First and second injuries
In his second season, despite being the focus of opposing defenses, Sayers led the league in rushing with 1231 yards. In 1968 his season was ended prematurely in a game against the San Francisco 49ers when Sayers tore many ligaments in his right knee. He had surgery and rehabilitation, with the help of Brian Piccolo. In the 1969 season he led the league in rushing once again, but he lacked the lightning speed he once had.
In 1970, Sayers suffered a second knee injury, this time to his left knee. During his off time, he took classes at the University of New York to become a stockbroker and became the first black stockbroker in his company's history. After another rehabilitation period, he tried for a comeback, but was not successful. He was encouraged to retire, because of his loss of speed. His final game was in the preseason; he was handed the ball three times and fumbled twice.
Sayers retired from football during the 1971 campaign, and began a career as CEO of a computer company. In 1977, he was inducted into the Pro Football Hall of Fame. In 1994, he had his uniform number, 40, retired at Soldier Field in Chicago. On the same evening, his contemporary Dick Butkus, a legendary Bears linebacker, was similarly honored. In 1999, despite the brevity of his career, he was ranked number 21 on The Sporting News' list of the 100 Greatest Football Players.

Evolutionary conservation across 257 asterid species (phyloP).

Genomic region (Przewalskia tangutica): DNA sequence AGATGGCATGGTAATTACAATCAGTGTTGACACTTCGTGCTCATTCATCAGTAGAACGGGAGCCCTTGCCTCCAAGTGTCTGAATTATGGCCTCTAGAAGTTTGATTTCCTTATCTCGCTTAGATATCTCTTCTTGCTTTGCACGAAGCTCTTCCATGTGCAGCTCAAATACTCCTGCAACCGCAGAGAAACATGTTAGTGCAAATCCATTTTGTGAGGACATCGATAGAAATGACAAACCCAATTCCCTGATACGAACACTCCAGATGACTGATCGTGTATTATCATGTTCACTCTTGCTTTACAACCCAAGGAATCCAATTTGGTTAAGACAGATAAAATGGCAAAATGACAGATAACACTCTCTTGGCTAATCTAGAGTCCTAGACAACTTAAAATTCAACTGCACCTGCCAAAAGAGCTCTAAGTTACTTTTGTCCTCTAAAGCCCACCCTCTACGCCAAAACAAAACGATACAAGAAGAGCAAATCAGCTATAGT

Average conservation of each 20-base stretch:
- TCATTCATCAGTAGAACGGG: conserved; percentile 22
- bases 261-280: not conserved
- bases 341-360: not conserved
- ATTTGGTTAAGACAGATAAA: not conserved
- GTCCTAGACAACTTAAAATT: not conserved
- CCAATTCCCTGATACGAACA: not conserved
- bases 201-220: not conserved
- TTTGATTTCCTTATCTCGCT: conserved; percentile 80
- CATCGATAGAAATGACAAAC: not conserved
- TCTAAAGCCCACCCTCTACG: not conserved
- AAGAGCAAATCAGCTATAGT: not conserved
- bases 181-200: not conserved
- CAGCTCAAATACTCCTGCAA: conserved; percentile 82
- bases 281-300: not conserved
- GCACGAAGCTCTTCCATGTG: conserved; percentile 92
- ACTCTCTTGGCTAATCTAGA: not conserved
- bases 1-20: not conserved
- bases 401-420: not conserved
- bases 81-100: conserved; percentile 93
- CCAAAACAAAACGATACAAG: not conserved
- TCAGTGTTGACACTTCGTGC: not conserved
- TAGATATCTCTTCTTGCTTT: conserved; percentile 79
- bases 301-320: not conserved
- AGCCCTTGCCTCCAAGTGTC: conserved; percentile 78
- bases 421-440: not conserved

Devoted friendship, Sayers/Piccolo
His friendship with teammate Brian Piccolo, and Piccolo's struggle with the cancer that would eventually result in his death, became the subject of the legendary made-for-TV movie Brian's Song. The movie, in which Sayers was portrayed by Billy Dee Williams in the 1971 original, and by Mekhi Phifer in the 2001 remake, was adapted from Sayers' own telling of this story in his 1971 autobiography I Am Third.